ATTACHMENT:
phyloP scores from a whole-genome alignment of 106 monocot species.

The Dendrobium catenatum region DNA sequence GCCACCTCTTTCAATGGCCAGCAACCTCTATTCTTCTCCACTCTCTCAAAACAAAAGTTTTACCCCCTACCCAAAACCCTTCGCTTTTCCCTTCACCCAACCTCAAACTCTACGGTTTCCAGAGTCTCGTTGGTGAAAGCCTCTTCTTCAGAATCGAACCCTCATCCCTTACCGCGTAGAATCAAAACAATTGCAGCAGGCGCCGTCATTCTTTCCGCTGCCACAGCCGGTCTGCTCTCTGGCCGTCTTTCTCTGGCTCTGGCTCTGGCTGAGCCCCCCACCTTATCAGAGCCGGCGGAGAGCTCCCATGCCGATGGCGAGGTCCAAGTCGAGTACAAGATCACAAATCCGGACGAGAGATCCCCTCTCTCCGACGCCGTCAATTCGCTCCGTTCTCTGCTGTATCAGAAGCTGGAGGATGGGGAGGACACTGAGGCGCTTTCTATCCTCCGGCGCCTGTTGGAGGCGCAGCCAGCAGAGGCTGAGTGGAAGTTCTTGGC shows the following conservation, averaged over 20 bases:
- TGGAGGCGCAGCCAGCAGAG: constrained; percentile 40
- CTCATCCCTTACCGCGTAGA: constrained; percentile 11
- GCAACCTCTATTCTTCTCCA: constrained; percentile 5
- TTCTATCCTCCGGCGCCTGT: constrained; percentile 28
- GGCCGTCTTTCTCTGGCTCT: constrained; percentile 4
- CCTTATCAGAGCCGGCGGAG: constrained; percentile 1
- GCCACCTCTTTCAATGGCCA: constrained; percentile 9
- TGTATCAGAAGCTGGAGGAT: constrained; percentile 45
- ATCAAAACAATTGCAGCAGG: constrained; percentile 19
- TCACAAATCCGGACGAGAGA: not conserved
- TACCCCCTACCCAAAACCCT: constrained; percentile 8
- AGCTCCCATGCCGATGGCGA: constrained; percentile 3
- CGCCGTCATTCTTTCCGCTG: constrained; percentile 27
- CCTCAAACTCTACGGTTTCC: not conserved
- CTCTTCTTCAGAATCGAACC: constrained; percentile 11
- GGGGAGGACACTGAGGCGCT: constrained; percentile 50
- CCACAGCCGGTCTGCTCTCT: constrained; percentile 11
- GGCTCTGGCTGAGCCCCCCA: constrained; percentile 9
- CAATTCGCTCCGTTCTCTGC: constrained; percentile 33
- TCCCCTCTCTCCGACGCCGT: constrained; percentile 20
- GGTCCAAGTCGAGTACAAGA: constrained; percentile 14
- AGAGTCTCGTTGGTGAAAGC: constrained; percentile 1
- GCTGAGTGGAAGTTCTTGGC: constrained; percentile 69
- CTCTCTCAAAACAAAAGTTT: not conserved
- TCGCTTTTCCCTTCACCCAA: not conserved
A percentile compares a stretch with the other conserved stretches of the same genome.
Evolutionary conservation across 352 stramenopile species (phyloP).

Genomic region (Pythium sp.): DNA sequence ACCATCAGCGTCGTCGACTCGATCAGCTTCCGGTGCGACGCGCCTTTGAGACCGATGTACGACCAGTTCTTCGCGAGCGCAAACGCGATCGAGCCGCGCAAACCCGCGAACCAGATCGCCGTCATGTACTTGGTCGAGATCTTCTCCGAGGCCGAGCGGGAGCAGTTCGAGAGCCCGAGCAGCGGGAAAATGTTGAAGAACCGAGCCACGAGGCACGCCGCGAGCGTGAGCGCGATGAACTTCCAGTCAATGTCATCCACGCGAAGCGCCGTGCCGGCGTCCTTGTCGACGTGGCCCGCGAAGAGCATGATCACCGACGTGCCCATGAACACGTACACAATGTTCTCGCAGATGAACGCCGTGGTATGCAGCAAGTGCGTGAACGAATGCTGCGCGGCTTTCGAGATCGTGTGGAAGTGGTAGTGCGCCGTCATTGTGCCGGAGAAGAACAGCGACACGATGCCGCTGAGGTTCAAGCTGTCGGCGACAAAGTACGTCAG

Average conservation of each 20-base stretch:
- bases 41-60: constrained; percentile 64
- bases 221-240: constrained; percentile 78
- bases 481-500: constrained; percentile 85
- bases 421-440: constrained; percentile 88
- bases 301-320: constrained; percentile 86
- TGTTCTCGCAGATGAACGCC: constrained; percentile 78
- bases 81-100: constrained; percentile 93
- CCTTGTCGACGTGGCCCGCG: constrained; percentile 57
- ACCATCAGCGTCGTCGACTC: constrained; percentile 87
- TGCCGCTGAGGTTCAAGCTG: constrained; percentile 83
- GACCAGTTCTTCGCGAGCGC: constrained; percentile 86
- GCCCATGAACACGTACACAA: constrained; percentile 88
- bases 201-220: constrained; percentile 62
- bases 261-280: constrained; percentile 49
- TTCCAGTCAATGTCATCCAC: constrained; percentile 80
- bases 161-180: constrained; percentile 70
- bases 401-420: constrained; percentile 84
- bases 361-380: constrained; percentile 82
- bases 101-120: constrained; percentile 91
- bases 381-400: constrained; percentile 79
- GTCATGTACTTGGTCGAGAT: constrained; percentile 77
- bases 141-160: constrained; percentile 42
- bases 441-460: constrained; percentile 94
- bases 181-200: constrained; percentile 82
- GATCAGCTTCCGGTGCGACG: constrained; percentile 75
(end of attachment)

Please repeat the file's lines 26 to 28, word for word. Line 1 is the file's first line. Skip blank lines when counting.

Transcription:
- CTCTCTCAAAACAAAAGTTT: not conserved
- TCGCTTTTCCCTTCACCCAA: not conserved
A percentile compares a stretch with the other conserved stretches of the same genome.